series of other public universities who were recently dealt similar
rulings.The Louisville Courier-Journal sued the University of
Louisville Foundation, the school?s fundraising arm, in May 2003 seeking
the names of its 45,000 donors.
IOWA ? After a four-year battle against the Iowa State
University Foundation, retired Des Moines businessman Arlen Nichols, 75, came
one step closer to obtaining foundation documents that could prove his suspicion
that university funds were mishandled.The Iowa Supreme Court ruled in
February that the ISU Foundation?the fundraising arm of the university
that denied Nichols an array of records?was performing a government
function as a result of its contract with Iowa State University.
GEORGIA ? A bill that allows public universities to withhold
documents and records from the public to protect donor confidentiality was
passed in the Georgia House of Representatives and the Senate in April, bucking
a nationwide trend of openness.Public colleges and universities, Republican
legislators in favor of the bill argued, are at a disadvantage because
foundations at private universities are not required to release information
about their donors.
FLORIDA ? When it comes to funding student publications, a
state law that allows student government control over the funding of student
organizations propagates a power struggle between student journalists and
student government officials, and the Florida Atlantic University student
newspaper is caught in the center of it.
COLORADO -- Thomas Mink, a University of Northern Colorado
student who was arrested for criminal libel after he posted an altered photo of
a professor on his Web site, has appealed to a federal appeals court to
challenge the constitutionality of the state's criminal libel
law.Mink, author of the satirical Web site The Howling Pig, altered a
photo of the professor to look like Gene Simmons, lead singer of KISS, and
posted the photo on his site, along with a satirical biography of the professor.
But Mink's computer was soon confiscated by police and Mink was arrested
on the grounds that he violated the criminal libel statute.Criminal libel
statues are different from civil libel laws, which allow victims of libel to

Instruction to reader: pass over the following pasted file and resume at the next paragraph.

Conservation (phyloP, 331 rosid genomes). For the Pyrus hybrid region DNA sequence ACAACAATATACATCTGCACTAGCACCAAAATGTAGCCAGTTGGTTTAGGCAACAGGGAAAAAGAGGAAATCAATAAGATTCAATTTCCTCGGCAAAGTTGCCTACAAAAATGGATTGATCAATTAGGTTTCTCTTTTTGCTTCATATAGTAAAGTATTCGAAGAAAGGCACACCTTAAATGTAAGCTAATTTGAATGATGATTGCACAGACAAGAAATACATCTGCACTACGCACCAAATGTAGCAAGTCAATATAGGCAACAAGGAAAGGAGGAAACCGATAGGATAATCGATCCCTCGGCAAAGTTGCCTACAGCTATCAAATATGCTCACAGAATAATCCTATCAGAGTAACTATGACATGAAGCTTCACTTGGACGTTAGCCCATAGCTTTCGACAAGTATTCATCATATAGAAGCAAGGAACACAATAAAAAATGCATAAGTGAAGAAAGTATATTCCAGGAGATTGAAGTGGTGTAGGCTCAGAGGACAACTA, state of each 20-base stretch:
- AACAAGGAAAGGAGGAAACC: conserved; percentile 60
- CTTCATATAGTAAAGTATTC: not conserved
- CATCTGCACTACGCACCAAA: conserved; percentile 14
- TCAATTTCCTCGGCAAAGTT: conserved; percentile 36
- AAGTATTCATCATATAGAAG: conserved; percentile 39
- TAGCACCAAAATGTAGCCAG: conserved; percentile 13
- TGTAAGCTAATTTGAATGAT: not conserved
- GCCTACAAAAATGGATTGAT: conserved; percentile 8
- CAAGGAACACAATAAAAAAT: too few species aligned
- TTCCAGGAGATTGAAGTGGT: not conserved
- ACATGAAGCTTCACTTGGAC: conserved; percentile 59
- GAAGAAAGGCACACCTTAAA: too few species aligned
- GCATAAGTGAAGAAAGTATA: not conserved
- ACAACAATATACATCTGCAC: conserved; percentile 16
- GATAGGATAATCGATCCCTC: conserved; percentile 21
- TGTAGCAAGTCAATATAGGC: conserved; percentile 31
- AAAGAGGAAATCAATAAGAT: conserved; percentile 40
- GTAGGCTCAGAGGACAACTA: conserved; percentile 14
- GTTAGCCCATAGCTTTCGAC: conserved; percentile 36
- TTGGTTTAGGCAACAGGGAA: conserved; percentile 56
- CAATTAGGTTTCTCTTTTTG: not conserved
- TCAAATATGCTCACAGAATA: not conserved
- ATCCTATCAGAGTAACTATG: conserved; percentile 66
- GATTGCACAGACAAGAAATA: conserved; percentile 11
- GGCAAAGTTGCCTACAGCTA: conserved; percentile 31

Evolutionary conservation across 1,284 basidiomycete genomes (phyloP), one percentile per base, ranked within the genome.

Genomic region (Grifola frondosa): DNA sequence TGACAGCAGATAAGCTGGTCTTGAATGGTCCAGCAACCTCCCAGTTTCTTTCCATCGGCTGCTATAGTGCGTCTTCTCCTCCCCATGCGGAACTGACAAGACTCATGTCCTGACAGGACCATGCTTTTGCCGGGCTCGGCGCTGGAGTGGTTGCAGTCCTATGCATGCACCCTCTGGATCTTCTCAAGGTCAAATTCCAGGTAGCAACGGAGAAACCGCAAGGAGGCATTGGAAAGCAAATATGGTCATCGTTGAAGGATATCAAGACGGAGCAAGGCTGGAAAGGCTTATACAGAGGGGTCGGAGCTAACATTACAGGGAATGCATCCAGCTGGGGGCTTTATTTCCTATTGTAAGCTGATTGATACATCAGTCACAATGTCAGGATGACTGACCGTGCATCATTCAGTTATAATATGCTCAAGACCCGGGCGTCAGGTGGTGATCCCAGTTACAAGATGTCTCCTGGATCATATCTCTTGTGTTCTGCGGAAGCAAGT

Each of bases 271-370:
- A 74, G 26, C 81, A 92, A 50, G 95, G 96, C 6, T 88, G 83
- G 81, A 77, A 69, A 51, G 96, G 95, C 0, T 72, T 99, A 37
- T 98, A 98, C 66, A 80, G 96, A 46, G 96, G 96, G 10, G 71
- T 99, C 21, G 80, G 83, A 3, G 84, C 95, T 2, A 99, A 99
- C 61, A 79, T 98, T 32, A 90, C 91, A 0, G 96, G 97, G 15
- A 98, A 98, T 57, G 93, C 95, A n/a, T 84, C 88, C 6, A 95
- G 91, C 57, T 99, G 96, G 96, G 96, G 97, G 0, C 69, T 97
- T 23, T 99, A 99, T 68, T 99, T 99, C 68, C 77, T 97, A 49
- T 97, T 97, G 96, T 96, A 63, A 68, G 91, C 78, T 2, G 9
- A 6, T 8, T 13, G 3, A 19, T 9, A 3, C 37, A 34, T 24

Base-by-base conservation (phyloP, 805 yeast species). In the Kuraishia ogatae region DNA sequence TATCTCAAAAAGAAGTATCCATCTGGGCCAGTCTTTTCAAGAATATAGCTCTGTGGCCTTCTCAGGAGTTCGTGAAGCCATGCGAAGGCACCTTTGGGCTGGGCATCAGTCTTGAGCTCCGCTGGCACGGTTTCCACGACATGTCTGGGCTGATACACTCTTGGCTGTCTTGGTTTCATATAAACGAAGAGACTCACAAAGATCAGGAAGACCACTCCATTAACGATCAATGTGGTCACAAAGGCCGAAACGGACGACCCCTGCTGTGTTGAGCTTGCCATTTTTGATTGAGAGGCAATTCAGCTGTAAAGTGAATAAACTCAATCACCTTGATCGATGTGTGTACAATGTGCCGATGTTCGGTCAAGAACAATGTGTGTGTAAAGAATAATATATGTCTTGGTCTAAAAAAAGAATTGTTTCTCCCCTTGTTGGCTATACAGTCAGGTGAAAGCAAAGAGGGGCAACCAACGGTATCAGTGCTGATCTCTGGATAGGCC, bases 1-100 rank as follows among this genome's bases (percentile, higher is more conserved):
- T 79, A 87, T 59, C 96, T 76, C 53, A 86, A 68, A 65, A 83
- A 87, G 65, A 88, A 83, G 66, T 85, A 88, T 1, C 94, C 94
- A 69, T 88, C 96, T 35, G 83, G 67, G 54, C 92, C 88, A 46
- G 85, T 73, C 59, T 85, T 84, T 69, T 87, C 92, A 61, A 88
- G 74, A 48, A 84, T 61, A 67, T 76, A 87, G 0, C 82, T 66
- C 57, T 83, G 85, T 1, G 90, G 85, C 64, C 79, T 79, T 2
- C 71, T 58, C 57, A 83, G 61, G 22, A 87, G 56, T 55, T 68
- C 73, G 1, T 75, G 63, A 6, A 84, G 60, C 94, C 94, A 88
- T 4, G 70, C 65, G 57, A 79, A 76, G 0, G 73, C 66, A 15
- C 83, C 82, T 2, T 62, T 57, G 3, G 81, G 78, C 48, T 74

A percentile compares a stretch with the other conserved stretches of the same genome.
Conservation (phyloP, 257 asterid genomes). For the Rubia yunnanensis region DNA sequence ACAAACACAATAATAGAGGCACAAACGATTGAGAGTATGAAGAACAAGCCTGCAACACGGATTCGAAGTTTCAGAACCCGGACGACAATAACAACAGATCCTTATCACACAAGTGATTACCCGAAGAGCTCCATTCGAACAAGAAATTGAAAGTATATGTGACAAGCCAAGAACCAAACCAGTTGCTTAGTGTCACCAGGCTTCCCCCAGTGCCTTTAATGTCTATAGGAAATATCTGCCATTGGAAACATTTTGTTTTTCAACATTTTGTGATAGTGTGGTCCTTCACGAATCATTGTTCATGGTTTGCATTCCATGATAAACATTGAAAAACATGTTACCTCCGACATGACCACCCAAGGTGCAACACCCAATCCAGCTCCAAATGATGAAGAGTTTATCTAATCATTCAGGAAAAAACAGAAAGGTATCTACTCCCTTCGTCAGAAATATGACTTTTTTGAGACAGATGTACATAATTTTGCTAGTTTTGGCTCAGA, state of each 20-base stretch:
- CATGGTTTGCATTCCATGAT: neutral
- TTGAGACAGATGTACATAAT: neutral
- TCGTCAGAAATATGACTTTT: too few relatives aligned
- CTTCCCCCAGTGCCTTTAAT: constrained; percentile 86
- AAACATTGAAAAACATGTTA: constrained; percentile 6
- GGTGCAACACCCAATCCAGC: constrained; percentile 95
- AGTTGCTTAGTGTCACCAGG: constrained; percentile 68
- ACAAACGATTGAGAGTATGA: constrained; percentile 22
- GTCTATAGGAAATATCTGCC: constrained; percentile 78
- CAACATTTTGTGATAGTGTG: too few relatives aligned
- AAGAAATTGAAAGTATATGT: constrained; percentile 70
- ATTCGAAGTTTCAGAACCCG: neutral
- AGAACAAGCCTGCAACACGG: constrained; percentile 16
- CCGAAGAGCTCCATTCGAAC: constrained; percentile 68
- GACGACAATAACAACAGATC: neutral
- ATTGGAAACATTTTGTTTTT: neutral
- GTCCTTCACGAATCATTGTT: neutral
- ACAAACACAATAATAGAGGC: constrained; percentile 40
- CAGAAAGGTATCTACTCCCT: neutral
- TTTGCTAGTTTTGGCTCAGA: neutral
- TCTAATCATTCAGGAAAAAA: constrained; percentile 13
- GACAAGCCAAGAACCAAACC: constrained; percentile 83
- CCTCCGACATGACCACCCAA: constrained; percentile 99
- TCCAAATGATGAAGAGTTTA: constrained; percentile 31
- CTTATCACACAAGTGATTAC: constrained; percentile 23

seek compensation from speakers.
MINNESOTA ? A March ruling in a state appeals court reaffirmed
the principle that public colleges and universities are not liable for the
content of student newspapers as long as school officials are not censoring the
newspapers.Richard Lewis, a former dean and current professor at St.
Newspaper theft culprits found out the hard way this year that their
attempts to cover up information about a crime by committing another crime can
draw more attention to it and some college administrators and law enforcement
officials are taking such crimes more seriously.
WASHINGTON, D.C. -- Student journalists may have the law on
their side when promising sources anonymity if a recently introduced federal
bill, The Free Flow of Information Act of 2005, passes in the House and
Senate.The bill, also known as the Media Shield Law, was introduced by
Congressmen Rick Boucher (D.-Va.) and Mike Pence (R.-Ind.) under H.R.
On Valentine's Day, University of Michigan basketball player Daniel Horton
pleaded guilty to a misdemeanor domestic violence charge for allegedly choking
his girlfriend in December 2004.When the Michigan Daily student
newspaper reported his plea, subsequent sentencing and suspension from the team,
athletic department officials contacted the newspaper with a message that
surprised Editor in Chief Jason Presick."They were very complimentary of our
coverage because the Detroit Free Press had published the girlfriend's
name and we didn't," he said.
In separate victories for students? free expression on personal Web
sites, judges ruled in two recent cases that school officials acted in violation
of students? First Amendment rights when they punished the students for
off-campus Web sites they created that were critical of their schools.